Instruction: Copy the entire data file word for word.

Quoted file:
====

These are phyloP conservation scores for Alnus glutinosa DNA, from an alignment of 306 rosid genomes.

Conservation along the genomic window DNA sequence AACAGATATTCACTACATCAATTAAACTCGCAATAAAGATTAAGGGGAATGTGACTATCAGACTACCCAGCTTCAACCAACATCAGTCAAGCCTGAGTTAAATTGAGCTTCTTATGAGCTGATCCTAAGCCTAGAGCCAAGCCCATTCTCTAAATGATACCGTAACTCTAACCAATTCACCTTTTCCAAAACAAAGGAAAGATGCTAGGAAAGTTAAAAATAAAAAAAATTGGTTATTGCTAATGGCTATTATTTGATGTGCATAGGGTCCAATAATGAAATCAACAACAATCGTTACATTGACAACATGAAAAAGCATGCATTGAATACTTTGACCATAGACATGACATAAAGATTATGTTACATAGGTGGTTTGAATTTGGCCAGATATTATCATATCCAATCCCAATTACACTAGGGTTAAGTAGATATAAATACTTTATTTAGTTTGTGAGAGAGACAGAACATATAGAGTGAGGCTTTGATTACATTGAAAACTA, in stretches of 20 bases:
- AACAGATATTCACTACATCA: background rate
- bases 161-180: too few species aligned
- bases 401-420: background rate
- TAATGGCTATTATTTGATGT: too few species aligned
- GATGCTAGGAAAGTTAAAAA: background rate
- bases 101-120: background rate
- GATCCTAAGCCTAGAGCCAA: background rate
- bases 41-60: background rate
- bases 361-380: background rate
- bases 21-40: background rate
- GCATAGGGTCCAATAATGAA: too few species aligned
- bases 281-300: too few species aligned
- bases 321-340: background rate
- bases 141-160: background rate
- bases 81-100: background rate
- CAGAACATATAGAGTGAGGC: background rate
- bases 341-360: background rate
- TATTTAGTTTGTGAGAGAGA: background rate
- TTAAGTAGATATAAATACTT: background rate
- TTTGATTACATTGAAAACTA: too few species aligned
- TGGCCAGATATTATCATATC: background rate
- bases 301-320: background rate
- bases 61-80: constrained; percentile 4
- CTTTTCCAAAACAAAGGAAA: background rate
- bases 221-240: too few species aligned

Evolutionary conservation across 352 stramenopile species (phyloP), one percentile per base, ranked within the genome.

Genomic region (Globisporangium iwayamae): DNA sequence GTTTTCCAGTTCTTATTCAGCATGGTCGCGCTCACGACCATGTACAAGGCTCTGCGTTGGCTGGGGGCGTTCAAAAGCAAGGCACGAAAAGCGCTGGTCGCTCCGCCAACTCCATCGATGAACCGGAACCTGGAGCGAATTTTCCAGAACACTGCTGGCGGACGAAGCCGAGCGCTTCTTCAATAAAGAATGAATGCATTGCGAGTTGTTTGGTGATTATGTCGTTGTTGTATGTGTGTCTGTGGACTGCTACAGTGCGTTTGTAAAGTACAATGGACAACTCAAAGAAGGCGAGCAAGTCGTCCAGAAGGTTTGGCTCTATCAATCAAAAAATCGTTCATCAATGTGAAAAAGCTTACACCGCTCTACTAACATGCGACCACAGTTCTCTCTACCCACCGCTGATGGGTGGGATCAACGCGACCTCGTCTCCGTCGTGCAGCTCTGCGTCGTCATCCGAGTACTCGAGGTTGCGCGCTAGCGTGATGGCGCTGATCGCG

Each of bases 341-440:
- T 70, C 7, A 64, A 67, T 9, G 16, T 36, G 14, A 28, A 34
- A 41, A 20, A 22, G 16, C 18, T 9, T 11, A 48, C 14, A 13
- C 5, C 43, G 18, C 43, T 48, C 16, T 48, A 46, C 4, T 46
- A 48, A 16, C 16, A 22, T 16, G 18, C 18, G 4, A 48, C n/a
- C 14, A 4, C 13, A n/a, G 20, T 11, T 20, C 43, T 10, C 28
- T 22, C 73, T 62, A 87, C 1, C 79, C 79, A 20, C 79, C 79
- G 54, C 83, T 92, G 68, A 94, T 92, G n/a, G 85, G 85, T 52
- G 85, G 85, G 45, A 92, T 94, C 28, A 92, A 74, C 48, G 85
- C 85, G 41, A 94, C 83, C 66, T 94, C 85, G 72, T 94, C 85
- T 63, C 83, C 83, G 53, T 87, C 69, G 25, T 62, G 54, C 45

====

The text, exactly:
These are phyloP conservation scores for Alnus glutinosa DNA, from an alignment of 306 rosid genomes.

Conservation along the genomic window DNA sequence AACAGATATTCACTACATCAATTAAACTCGCAATAAAGATTAAGGGGAATGTGACTATCAGACTACCCAGCTTCAACCAACATCAGTCAAGCCTGAGTTAAATTGAGCTTCTTATGAGCTGATCCTAAGCCTAGAGCCAAGCCCATTCTCTAAATGATACCGTAACTCTAACCAATTCACCTTTTCCAAAACAAAGGAAAGATGCTAGGAAAGTTAAAAATAAAAAAAATTGGTTATTGCTAATGGCTATTATTTGATGTGCATAGGGTCCAATAATGAAATCAACAACAATCGTTACATTGACAACATGAAAAAGCATGCATTGAATACTTTGACCATAGACATGACATAAAGATTATGTTACATAGGTGGTTTGAATTTGGCCAGATATTATCATATCCAATCCCAATTACACTAGGGTTAAGTAGATATAAATACTTTATTTAGTTTGTGAGAGAGACAGAACATATAGAGTGAGGCTTTGATTACATTGAAAACTA, in stretches of 20 bases:
- AACAGATATTCACTACATCA: background rate
- bases 161-180: too few species aligned
- bases 401-420: background rate
- TAATGGCTATTATTTGATGT: too few species aligned
- GATGCTAGGAAAGTTAAAAA: background rate
- bases 101-120: background rate
- GATCCTAAGCCTAGAGCCAA: background rate
- bases 41-60: background rate
- bases 361-380: background rate
- bases 21-40: background rate
- GCATAGGGTCCAATAATGAA: too few species aligned
- bases 281-300: too few species aligned
- bases 321-340: background rate
- bases 141-160: background rate
- bases 81-100: background rate
- CAGAACATATAGAGTGAGGC: background rate
- bases 341-360: background rate
- TATTTAGTTTGTGAGAGAGA: background rate
- TTAAGTAGATATAAATACTT: background rate
- TTTGATTACATTGAAAACTA: too few species aligned
- TGGCCAGATATTATCATATC: background rate
- bases 301-320: background rate
- bases 61-80: constrained; percentile 4
- CTTTTCCAAAACAAAGGAAA: background rate
- bases 221-240: too few species aligned

Evolutionary conservation across 352 stramenopile species (phyloP), one percentile per base, ranked within the genome.

Genomic region (Globisporangium iwayamae): DNA sequence GTTTTCCAGTTCTTATTCAGCATGGTCGCGCTCACGACCATGTACAAGGCTCTGCGTTGGCTGGGGGCGTTCAAAAGCAAGGCACGAAAAGCGCTGGTCGCTCCGCCAACTCCATCGATGAACCGGAACCTGGAGCGAATTTTCCAGAACACTGCTGGCGGACGAAGCCGAGCGCTTCTTCAATAAAGAATGAATGCATTGCGAGTTGTTTGGTGATTATGTCGTTGTTGTATGTGTGTCTGTGGACTGCTACAGTGCGTTTGTAAAGTACAATGGACAACTCAAAGAAGGCGAGCAAGTCGTCCAGAAGGTTTGGCTCTATCAATCAAAAAATCGTTCATCAATGTGAAAAAGCTTACACCGCTCTACTAACATGCGACCACAGTTCTCTCTACCCACCGCTGATGGGTGGGATCAACGCGACCTCGTCTCCGTCGTGCAGCTCTGCGTCGTCATCCGAGTACTCGAGGTTGCGCGCTAGCGTGATGGCGCTGATCGCG

Each of bases 341-440:
- T 70, C 7, A 64, A 67, T 9, G 16, T 36, G 14, A 28, A 34
- A 41, A 20, A 22, G 16, C 18, T 9, T 11, A 48, C 14, A 13
- C 5, C 43, G 18, C 43, T 48, C 16, T 48, A 46, C 4, T 46
- A 48, A 16, C 16, A 22, T 16, G 18, C 18, G 4, A 48, C n/a
- C 14, A 4, C 13, A n/a, G 20, T 11, T 20, C 43, T 10, C 28
- T 22, C 73, T 62, A 87, C 1, C 79, C 79, A 20, C 79, C 79
- G 54, C 83, T 92, G 68, A 94, T 92, G n/a, G 85, G 85, T 52
- G 85, G 85, G 45, A 92, T 94, C 28, A 92, A 74, C 48, G 85
- C 85, G 41, A 94, C 83, C 66, T 94, C 85, G 72, T 94, C 85
- T 63, C 83, C 83, G 53, T 87, C 69, G 25, T 62, G 54, C 45